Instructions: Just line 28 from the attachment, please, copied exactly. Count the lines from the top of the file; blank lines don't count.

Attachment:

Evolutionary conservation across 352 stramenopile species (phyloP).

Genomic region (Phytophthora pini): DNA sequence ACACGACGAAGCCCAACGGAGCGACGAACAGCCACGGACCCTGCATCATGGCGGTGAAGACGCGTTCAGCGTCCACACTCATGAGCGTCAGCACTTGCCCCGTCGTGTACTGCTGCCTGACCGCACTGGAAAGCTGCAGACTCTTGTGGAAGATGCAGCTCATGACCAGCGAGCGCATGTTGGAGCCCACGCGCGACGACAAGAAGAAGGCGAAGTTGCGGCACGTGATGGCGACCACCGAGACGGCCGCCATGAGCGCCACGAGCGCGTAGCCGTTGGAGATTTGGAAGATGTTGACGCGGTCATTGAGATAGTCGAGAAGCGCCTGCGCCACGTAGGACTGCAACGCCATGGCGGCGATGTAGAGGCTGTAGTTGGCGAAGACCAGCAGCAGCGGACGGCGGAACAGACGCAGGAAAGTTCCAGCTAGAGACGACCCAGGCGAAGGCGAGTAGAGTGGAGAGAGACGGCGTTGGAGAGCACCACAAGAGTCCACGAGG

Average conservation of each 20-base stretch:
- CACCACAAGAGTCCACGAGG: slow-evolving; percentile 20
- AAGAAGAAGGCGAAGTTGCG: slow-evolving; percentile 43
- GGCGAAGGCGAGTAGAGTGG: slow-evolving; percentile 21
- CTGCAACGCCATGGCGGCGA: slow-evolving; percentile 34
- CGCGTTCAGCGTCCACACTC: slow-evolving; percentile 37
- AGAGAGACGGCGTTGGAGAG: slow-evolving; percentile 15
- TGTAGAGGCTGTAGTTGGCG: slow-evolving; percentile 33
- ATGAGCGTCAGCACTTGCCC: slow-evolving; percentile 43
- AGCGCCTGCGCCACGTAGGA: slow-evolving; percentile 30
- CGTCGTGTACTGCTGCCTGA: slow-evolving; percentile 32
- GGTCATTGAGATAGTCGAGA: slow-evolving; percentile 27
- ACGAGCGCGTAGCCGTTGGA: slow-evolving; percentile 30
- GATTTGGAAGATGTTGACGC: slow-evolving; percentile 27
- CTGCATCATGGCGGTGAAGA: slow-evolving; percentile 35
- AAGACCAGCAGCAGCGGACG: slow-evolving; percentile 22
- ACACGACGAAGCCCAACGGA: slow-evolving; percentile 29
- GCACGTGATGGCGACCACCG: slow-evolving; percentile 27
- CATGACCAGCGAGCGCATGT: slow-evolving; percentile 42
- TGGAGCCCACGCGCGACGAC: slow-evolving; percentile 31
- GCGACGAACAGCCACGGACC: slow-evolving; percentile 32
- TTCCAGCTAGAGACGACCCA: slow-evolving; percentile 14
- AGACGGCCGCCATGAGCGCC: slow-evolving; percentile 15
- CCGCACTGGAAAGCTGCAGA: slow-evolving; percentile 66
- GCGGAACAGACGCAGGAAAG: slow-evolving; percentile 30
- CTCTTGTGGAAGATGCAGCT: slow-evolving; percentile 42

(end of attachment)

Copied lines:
- CTCTTGTGGAAGATGCAGCT: slow-evolving; percentile 42